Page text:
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Trump Gets Behind Philippines Drug War Mass Murderer

Submitted by Phillip Smith on (Issue #952)
Consequences of Prohibition
Drug War Issues
Politics & Advocacy

Donald Trump's seat-of-the-pants pre-inaugural telephone diplomacy is causing shock waves in diplomatic circles and world capitals around the globe, whether it's getting all buddy-buddy with despots like Kazakhstan's perpetual leader Nursultan Nazarbayev, throwing US China policy into turmoil by taking a call from the president of Taiwan, or insulting close allies like Great Britain by failing to reach out in a timely fashion.

Filipino strongman Rodrigo Duterte (Creative Commons/Wikimedia)
But the president-elect outdid himself with a Friday call to Philippines President Rodrigo Duterte. The Filipino strong man took office earlier this year with a promise to unleash mass murder on Filipino drug users and dealers, and he has lived up to that vow, leaving the streets running with the blood of the more than 5,000 killed so far, either directly by his police or, in a more shadowy fashion, by "vigilantes."

Duterte's bloody campaign has drawn scathing criticism from human rights groups, the United Nations, and the Obama administration, with Duterte responding to the latter by calling Obama a "son of a whore." But in his phone call with Duterte, Trump was singing a different tune.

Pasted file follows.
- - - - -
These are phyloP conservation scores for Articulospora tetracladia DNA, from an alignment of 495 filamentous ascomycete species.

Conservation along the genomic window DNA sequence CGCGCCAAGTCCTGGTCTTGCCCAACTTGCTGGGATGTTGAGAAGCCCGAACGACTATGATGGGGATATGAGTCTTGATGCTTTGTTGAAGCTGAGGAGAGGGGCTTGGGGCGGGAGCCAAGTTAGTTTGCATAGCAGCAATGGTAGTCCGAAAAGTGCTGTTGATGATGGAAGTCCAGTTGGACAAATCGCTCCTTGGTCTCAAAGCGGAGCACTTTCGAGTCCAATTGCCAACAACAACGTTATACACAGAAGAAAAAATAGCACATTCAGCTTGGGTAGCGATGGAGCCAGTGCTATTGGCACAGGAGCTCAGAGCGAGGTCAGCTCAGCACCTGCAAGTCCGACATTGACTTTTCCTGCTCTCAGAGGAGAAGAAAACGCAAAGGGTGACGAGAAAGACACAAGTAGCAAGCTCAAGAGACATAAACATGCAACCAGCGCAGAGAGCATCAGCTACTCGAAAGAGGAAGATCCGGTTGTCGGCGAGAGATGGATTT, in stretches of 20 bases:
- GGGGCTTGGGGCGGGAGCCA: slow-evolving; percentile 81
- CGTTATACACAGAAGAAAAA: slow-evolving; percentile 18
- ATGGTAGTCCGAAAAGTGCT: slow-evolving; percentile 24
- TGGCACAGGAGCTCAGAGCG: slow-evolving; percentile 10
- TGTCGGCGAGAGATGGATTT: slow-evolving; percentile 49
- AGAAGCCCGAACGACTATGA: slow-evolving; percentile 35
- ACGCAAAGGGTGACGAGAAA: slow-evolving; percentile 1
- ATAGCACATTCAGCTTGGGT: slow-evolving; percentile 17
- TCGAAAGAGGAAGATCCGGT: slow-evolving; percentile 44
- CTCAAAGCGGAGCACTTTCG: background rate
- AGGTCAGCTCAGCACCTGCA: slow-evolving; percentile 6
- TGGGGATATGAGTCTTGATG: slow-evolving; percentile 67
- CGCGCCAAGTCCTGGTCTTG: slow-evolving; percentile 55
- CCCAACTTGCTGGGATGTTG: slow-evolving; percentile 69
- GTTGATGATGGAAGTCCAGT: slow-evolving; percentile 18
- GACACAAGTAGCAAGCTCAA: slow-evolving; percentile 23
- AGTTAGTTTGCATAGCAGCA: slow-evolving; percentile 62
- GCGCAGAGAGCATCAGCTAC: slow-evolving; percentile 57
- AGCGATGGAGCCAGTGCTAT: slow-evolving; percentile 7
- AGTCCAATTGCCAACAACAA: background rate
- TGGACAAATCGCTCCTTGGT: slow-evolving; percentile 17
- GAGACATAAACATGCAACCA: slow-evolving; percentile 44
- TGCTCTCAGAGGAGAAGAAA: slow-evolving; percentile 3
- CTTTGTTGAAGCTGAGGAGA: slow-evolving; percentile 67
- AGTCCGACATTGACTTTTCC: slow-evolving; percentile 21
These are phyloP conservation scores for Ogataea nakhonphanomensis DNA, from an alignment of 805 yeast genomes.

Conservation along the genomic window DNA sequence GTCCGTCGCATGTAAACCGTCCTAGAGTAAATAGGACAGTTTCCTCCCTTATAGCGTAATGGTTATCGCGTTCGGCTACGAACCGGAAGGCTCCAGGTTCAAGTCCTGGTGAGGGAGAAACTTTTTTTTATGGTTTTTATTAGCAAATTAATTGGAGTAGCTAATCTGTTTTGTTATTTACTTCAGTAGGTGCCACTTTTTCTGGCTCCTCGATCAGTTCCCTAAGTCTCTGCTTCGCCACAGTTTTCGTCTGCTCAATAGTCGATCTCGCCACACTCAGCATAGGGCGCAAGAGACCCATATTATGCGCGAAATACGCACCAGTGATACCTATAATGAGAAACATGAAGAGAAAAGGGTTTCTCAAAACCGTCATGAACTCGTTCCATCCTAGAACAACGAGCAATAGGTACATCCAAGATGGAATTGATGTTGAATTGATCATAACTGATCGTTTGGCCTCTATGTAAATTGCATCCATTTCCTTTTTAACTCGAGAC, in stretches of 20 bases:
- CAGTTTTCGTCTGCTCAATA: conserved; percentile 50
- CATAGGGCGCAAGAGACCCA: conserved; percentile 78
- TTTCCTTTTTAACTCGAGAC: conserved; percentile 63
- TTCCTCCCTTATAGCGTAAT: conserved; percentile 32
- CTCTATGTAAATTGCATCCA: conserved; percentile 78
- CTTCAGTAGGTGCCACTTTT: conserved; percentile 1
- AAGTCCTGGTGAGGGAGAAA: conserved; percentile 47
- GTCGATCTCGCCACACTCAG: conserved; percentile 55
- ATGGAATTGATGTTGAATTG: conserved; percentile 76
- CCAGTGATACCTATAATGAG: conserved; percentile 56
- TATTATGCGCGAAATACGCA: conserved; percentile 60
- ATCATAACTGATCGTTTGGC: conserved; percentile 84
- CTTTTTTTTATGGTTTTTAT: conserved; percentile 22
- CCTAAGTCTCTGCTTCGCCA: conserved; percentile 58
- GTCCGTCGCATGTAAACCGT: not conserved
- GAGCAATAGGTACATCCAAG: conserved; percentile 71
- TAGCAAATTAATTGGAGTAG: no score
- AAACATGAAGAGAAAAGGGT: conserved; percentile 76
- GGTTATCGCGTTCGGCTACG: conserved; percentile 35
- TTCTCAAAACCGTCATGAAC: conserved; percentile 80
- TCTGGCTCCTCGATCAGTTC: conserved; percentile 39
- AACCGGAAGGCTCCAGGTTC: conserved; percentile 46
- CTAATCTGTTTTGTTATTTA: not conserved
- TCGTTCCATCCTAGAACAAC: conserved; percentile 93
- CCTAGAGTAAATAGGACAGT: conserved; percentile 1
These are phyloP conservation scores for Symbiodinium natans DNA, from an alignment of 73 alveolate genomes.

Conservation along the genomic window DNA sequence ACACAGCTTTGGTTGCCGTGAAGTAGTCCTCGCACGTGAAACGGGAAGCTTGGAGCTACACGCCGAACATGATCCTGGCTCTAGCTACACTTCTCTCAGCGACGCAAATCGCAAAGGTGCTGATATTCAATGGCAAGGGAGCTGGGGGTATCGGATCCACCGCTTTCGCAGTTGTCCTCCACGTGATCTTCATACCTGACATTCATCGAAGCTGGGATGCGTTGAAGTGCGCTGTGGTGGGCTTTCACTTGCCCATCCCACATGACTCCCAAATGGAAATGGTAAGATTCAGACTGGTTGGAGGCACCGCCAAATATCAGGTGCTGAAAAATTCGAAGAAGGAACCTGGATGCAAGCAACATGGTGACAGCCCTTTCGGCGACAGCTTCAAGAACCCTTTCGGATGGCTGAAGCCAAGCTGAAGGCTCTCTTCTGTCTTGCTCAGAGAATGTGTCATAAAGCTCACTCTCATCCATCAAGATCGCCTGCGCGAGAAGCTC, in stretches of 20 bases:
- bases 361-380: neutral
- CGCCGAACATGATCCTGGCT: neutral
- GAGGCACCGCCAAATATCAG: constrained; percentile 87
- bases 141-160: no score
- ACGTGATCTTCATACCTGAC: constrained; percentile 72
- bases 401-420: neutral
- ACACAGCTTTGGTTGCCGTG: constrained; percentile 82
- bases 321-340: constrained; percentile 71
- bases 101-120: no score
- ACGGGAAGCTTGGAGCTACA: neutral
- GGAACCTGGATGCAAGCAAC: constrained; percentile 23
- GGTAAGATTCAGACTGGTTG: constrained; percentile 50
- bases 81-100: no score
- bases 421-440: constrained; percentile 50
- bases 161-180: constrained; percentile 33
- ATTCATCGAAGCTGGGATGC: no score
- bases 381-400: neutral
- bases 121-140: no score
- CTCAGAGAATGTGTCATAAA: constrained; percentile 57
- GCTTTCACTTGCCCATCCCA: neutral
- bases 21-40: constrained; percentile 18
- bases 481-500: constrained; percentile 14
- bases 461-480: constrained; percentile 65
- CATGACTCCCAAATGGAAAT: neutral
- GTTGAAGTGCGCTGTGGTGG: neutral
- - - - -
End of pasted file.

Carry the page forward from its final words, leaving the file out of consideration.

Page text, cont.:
Duterte said Saturday that Trump had endorsed his bloody anti-drug campaign, telling him that the Philippines was doing it "the right way" and that Trump was "quite sensitive" to "our worry about drugs."

"He wishes me well, too, in my campaign, and he said that, well, we are doing it as a sovereign nation, the right way," Duterte said.

In a Philippines government summary of the call between Trump and Duterte, the Filipino president said the pair had spoken only briefly, but touched on many topics, including the anti-drug campaign.

"I could sense a good rapport, an animated President-elect Trump, and he was wishing me success in my campaign against the drug problem," Duterte said. "He understood the way we are handling it, and I said that there's nothing wrong in protecting a country. It was a bit very encouraging in the sense that I supposed that what he really wanted to say was that we would be the last to interfere in the affairs of your own country. I appreciate the response that I got from President-elect Trump, and I would like to wish him success," Duterte said. "He will be a good president for the United States of America."

The Trump team has yet to comment on the call.

Duterte, who rose to national political prominence as the death squad-supporting mayor of Davao City, is among the most brutal of the crop of right-populist political leaders and movements that have emerged around the globe this year, but delicacies like concern about human rights or the lives of drug users don't appear to be on Trump's radar. Especially when he's got more pressing concerns in the Philippines -- such as the Trump-branded residential tower going up in metropolitan Manila. Duterte has just named he Filipino businessman who is Trump's partner in the project, Jose E. B. Antonio, to be a special envoy to the US.

While Trump is seemingly brushing aside human rights concerns about the mass drug war killings raised by the Obama administration, even the administration's protests are undercut somewhat by continued US financial assistance to the Philippines National Police units that are heavily involved.